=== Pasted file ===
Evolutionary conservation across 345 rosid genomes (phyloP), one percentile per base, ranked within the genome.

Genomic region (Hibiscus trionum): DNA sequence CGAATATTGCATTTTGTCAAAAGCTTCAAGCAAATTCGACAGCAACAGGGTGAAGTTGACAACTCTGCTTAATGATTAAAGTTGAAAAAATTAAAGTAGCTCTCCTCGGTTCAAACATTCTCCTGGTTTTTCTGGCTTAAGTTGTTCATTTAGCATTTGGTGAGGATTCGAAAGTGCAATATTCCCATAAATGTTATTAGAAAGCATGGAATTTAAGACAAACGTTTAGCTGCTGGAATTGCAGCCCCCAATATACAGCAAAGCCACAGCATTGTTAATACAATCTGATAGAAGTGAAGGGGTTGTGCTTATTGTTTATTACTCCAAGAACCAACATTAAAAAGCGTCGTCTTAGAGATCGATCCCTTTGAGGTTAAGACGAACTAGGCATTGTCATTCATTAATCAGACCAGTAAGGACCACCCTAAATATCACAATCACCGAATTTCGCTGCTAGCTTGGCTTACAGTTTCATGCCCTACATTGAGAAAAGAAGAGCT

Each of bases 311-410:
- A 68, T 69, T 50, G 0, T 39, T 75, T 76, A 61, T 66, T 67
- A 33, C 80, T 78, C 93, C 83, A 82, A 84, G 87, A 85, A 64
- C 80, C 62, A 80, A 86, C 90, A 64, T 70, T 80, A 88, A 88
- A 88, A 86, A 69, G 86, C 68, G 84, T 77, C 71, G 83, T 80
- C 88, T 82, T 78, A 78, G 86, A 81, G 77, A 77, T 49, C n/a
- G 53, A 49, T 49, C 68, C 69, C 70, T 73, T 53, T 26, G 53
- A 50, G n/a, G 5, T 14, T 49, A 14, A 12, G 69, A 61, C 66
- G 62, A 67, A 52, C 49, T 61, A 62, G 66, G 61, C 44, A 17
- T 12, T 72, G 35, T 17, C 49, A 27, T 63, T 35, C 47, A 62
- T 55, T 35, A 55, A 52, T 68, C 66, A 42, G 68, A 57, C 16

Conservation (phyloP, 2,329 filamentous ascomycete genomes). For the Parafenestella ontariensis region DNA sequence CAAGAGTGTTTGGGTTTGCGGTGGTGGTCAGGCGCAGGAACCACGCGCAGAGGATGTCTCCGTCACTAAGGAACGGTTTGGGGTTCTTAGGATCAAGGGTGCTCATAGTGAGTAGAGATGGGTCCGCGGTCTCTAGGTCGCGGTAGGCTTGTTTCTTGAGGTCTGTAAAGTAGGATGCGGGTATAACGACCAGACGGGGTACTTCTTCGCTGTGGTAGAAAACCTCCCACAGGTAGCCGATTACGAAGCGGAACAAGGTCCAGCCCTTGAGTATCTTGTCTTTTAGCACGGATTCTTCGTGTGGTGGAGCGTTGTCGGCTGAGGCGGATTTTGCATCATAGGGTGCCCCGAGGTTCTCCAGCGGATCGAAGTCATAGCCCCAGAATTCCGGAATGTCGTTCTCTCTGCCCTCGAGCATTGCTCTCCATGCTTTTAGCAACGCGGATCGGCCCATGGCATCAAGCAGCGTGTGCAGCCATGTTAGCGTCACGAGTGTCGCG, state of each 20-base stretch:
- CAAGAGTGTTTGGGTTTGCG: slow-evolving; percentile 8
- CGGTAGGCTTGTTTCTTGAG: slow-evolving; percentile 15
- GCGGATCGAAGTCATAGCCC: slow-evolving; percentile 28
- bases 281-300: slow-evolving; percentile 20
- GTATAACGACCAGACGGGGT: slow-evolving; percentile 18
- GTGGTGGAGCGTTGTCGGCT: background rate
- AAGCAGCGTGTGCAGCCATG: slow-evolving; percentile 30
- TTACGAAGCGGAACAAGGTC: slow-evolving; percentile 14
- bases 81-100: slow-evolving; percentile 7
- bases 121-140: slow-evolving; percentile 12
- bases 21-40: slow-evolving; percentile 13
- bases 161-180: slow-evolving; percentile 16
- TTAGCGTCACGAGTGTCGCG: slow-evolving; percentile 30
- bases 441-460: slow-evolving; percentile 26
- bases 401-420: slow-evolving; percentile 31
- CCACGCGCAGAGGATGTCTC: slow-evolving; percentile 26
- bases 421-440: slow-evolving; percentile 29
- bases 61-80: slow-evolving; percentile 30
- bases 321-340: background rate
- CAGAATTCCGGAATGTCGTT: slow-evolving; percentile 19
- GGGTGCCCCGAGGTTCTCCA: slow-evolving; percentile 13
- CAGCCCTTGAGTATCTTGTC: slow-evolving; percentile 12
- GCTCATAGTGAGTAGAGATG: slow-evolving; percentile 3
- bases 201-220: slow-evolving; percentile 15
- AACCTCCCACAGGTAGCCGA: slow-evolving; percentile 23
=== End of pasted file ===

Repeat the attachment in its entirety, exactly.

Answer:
Evolutionary conservation across 345 rosid genomes (phyloP), one percentile per base, ranked within the genome.

Genomic region (Hibiscus trionum): DNA sequence CGAATATTGCATTTTGTCAAAAGCTTCAAGCAAATTCGACAGCAACAGGGTGAAGTTGACAACTCTGCTTAATGATTAAAGTTGAAAAAATTAAAGTAGCTCTCCTCGGTTCAAACATTCTCCTGGTTTTTCTGGCTTAAGTTGTTCATTTAGCATTTGGTGAGGATTCGAAAGTGCAATATTCCCATAAATGTTATTAGAAAGCATGGAATTTAAGACAAACGTTTAGCTGCTGGAATTGCAGCCCCCAATATACAGCAAAGCCACAGCATTGTTAATACAATCTGATAGAAGTGAAGGGGTTGTGCTTATTGTTTATTACTCCAAGAACCAACATTAAAAAGCGTCGTCTTAGAGATCGATCCCTTTGAGGTTAAGACGAACTAGGCATTGTCATTCATTAATCAGACCAGTAAGGACCACCCTAAATATCACAATCACCGAATTTCGCTGCTAGCTTGGCTTACAGTTTCATGCCCTACATTGAGAAAAGAAGAGCT

Each of bases 311-410:
- A 68, T 69, T 50, G 0, T 39, T 75, T 76, A 61, T 66, T 67
- A 33, C 80, T 78, C 93, C 83, A 82, A 84, G 87, A 85, A 64
- C 80, C 62, A 80, A 86, C 90, A 64, T 70, T 80, A 88, A 88
- A 88, A 86, A 69, G 86, C 68, G 84, T 77, C 71, G 83, T 80
- C 88, T 82, T 78, A 78, G 86, A 81, G 77, A 77, T 49, C n/a
- G 53, A 49, T 49, C 68, C 69, C 70, T 73, T 53, T 26, G 53
- A 50, G n/a, G 5, T 14, T 49, A 14, A 12, G 69, A 61, C 66
- G 62, A 67, A 52, C 49, T 61, A 62, G 66, G 61, C 44, A 17
- T 12, T 72, G 35, T 17, C 49, A 27, T 63, T 35, C 47, A 62
- T 55, T 35, A 55, A 52, T 68, C 66, A 42, G 68, A 57, C 16

Conservation (phyloP, 2,329 filamentous ascomycete genomes). For the Parafenestella ontariensis region DNA sequence CAAGAGTGTTTGGGTTTGCGGTGGTGGTCAGGCGCAGGAACCACGCGCAGAGGATGTCTCCGTCACTAAGGAACGGTTTGGGGTTCTTAGGATCAAGGGTGCTCATAGTGAGTAGAGATGGGTCCGCGGTCTCTAGGTCGCGGTAGGCTTGTTTCTTGAGGTCTGTAAAGTAGGATGCGGGTATAACGACCAGACGGGGTACTTCTTCGCTGTGGTAGAAAACCTCCCACAGGTAGCCGATTACGAAGCGGAACAAGGTCCAGCCCTTGAGTATCTTGTCTTTTAGCACGGATTCTTCGTGTGGTGGAGCGTTGTCGGCTGAGGCGGATTTTGCATCATAGGGTGCCCCGAGGTTCTCCAGCGGATCGAAGTCATAGCCCCAGAATTCCGGAATGTCGTTCTCTCTGCCCTCGAGCATTGCTCTCCATGCTTTTAGCAACGCGGATCGGCCCATGGCATCAAGCAGCGTGTGCAGCCATGTTAGCGTCACGAGTGTCGCG, state of each 20-base stretch:
- CAAGAGTGTTTGGGTTTGCG: slow-evolving; percentile 8
- CGGTAGGCTTGTTTCTTGAG: slow-evolving; percentile 15
- GCGGATCGAAGTCATAGCCC: slow-evolving; percentile 28
- bases 281-300: slow-evolving; percentile 20
- GTATAACGACCAGACGGGGT: slow-evolving; percentile 18
- GTGGTGGAGCGTTGTCGGCT: background rate
- AAGCAGCGTGTGCAGCCATG: slow-evolving; percentile 30
- TTACGAAGCGGAACAAGGTC: slow-evolving; percentile 14
- bases 81-100: slow-evolving; percentile 7
- bases 121-140: slow-evolving; percentile 12
- bases 21-40: slow-evolving; percentile 13
- bases 161-180: slow-evolving; percentile 16
- TTAGCGTCACGAGTGTCGCG: slow-evolving; percentile 30
- bases 441-460: slow-evolving; percentile 26
- bases 401-420: slow-evolving; percentile 31
- CCACGCGCAGAGGATGTCTC: slow-evolving; percentile 26
- bases 421-440: slow-evolving; percentile 29
- bases 61-80: slow-evolving; percentile 30
- bases 321-340: background rate
- CAGAATTCCGGAATGTCGTT: slow-evolving; percentile 19
- GGGTGCCCCGAGGTTCTCCA: slow-evolving; percentile 13
- CAGCCCTTGAGTATCTTGTC: slow-evolving; percentile 12
- GCTCATAGTGAGTAGAGATG: slow-evolving; percentile 3
- bases 201-220: slow-evolving; percentile 15
- AACCTCCCACAGGTAGCCGA: slow-evolving; percentile 23